66. Bob Dylan- Shot Of Love
"Blood On The Tracks" is my favorite Dylan record. Of course, there is the Holy Trinity of "Highway 61 Revisited," "Bringing It All Back Home" and "Blonde On Blonde." Pretty good run, no? But the truth is, I play "Shot Of Love" more than any of them. I could care less if it's a Jesus record. This is Dylan's "Thriller!" There are at least six singles on this record. It rocks. It's radio-friendly. It has "Every Grain Of Sand" AND Ringo. This is Bob's neglected treasure.
67. Faces- Ooh La La
The Faces made four records and it's always the other three that get all the kudos. "Ooh La La" has the stories attached to it. Band unhappy with front man's solo career. More drinking than the usual drinking. I don't even think the band likes this record. Too bad. "Ooh La La" is my fave. It's a sloppy mess of a party, with the band out-Stones-ing Mick and Keith and it has not one, but three of my favorite tunes- "Silicone Grown," and the two beauties that are "Glad & Sorry" and the title track. To my ears, "Ooh La La" represents all that the Faces were about.
68. Jon Cleary & The Absolute Monster Gentlemen
Jon Cleary left his home in England after falling in love with the sounds of New Orleans rhythm and blues. Finding a home in the Crescent City and working for beer and free admission to the Maple Leaf Club, which employed him, he soaked in all of the sights and sounds. After working as a session man, he formed his own band and began releasing his own music, and 2002's eponymous release is Cleary's best. This is another of those records that for me, defines the vibe of that great city. The Monster Gentlemen are...well...monsters. They can funk it up like The Meters. They can take it to Sly Stone and his Family's heights. They can lay back and write quick and catchy tunes that would not feel out of place on Steely Dan's "Royal Scam" or any Taj Mahal record, who Cleary has toured and recorded with. I love this record. I love all of Cleary's records, but I love this record.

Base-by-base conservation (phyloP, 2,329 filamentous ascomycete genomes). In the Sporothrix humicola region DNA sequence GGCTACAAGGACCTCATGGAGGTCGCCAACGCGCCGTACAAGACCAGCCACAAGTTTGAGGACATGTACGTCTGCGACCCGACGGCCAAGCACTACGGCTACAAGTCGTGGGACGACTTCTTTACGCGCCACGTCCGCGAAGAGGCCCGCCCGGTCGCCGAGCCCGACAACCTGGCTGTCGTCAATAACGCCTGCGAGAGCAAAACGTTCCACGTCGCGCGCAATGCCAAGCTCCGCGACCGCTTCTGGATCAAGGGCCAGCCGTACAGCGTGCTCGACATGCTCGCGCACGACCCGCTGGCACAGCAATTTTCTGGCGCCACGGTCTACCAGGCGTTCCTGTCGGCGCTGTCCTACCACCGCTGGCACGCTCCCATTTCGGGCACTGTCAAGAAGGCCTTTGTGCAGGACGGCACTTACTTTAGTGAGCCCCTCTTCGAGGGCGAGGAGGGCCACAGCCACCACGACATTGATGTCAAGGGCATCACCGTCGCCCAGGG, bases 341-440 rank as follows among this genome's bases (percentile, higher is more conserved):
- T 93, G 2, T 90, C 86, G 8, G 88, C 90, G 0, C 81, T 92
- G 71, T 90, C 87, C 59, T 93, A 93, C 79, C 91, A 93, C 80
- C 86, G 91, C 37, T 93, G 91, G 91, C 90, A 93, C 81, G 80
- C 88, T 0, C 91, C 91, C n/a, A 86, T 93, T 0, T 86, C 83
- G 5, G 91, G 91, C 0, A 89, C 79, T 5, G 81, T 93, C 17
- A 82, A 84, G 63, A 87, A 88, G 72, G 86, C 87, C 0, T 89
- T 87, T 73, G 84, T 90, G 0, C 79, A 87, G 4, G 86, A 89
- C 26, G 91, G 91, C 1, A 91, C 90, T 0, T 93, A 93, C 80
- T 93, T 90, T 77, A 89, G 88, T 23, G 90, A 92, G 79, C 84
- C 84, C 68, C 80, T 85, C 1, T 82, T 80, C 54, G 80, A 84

69. Aerosmith- Rocks
Greatest hard rock record of all time. Period. That's it. I mean it! There were just the right amount of drugs and money, fueling this masterpiece of riffs and sleaze, with all five members of the band at the top of their game. From the opening screech of Steven Tyler on "Back In The Saddle" to the impossible sounds and grooves on "Nobody's Fault," to the relentless thrash of "Rats In The Cellar," Aerosmith's "Rocks" is one of a kind and still sounds fresh 40 years later.
70. T. Rex- The Slider
One of the first three 8-track tapes I bought at Happy Tunes on West 8th Street in Greenwich Village. (The other two were Mott The Hoople's "Mott" and "Abbey Road.") It was 1973 and I was slowly pushing my Beatles and Stones records to the side, to make room for Bowie, Mott and Marc Bolan. I think "The Slider" has more peaks than "Electric Warrior" and has stronger songs than "Tanx," but man, what a trio of records. "The Slider" gets my vote because I can listen to it still and it feels like there is no filler. T.Rex at their best.